Local startup Boxwood Partners is putting the finishing touches on its first deal as a private equity fund.
Boxwood is acquiring an out-of-state internet wholesaler/distributor (name not revealed) that can perhaps best be described as an online version of Sam’s Club. That web-based business has millions of dollars in revenue and six employees, according to Boxwood Partner Patrick Galleher.
The company also has an active M&A division, which assists in the buying and selling of other companies.
Inside Galleher’s new Shockoe Slip office, a flatscreen TV is set to CNBC. On a recent morning, former Wachovia guru Rod Smyth appeared onscreen and prognosticated about the market. The Wachovia Securities logo that formerly framed his mug has been replaced with that of RiverfrontIG, another startup founded by Smyth and several Wachovia colleagues.
While many of the region’s large private companies are floundering – Media General and Circuit City, to name a few, and the finance world seems stuck in a slump – ambitious startups such as Riverfront Investment Group and Boxwood might help to fill in the gap and generate new opportunities for other Richmond businesses.
Already, Boxwood’s downtown office feels full. Several recent hires are from the cross-town investment bank Harris Williams &Co. Galleher said he expects to hire up to ten more employees by the end of the year.
Galleher and Founding Partner/Managing Director Bobby Morris work on both the private equity and M&A deals. The rest of the staff works mostly on M&A.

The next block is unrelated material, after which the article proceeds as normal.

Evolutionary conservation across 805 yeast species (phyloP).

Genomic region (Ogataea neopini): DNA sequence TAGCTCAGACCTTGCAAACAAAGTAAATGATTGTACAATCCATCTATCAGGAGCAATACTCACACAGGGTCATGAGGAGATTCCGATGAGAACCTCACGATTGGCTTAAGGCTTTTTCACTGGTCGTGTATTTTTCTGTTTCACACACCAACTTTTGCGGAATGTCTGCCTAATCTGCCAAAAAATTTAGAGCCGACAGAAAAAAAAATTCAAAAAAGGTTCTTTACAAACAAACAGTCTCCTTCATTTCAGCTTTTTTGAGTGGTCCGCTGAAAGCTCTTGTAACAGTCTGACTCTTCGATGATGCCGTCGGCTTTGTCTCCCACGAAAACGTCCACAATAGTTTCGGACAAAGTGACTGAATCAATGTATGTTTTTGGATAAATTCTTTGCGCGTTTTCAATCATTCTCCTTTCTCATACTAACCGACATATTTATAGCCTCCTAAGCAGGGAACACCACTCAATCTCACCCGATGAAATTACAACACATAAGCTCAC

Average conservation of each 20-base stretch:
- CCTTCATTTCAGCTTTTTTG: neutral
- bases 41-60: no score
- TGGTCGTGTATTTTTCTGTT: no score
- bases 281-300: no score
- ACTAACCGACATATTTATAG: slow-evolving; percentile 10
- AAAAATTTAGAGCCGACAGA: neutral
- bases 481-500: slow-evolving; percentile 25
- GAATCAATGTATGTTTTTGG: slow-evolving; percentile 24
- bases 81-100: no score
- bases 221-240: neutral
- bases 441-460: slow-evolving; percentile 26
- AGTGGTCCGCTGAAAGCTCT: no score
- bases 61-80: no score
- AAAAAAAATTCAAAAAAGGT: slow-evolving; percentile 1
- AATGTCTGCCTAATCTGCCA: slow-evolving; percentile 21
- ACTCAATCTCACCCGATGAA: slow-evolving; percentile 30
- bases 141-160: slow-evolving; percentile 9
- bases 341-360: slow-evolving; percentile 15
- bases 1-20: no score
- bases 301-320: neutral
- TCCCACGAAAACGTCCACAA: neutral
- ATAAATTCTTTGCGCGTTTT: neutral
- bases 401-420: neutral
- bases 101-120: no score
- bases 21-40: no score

The firm raised several million dollars to start the fund. Generally, private equity firms pool funds from wealthy investors to buy companies with the intent of reselling them.
In order to turn a profit, Boxwood will have to improve businesses after acquiring them. That means there’s opportunity for local businesses to pitch their services.
When Boxwoods takes control of the target company, it will likely bring in outside vendors to improve its internet presence. Chris Deel, a Boxwood partner with a background in IT operations, is currently at an e-retailing convention in Chicago shopping for potential vendors, Galleher said.
Acquisitions such as these can be a boon to the local business community, Galleher said. “If the PE funds were in Raleigh, then Raleigh firms would get the business,” he said.
Boxwood already uses a Richmond payroll contractor. Galleher said the firm might shop around for marketing and search optimization services. As more deals get done, so too increases the possibility of more local work, he said.
Typically, Boxwood’s PE division targets profitable companies in the online media, internet marketing, retail or wholesaling sectors. The firm stays clear of startups, leaving those riskier propositions to venture capitalists. Boxwood requires target companies to have between $500,000 and $2 million in annual earnings.
The firm might eventually deploy up to $20 million within the next two years, Galleher said.
In a press release from May, Partner Bobby Morris said, “We are essentially bridging the gap between traditional private equity investing, which generally targets larger companies, and local individual investors, for whom transactions of this size and characteristics are often difficult to finance, especially in today’s credit environment.”
Meanwhile, the investment banking side at Boxwood is working with companies in a handful of states, although none are in Virginia.
Before joining Boxwood Partners, Galleher was CEO at WILink (now called PrecisionIR), an investor-relations and webcasting firm.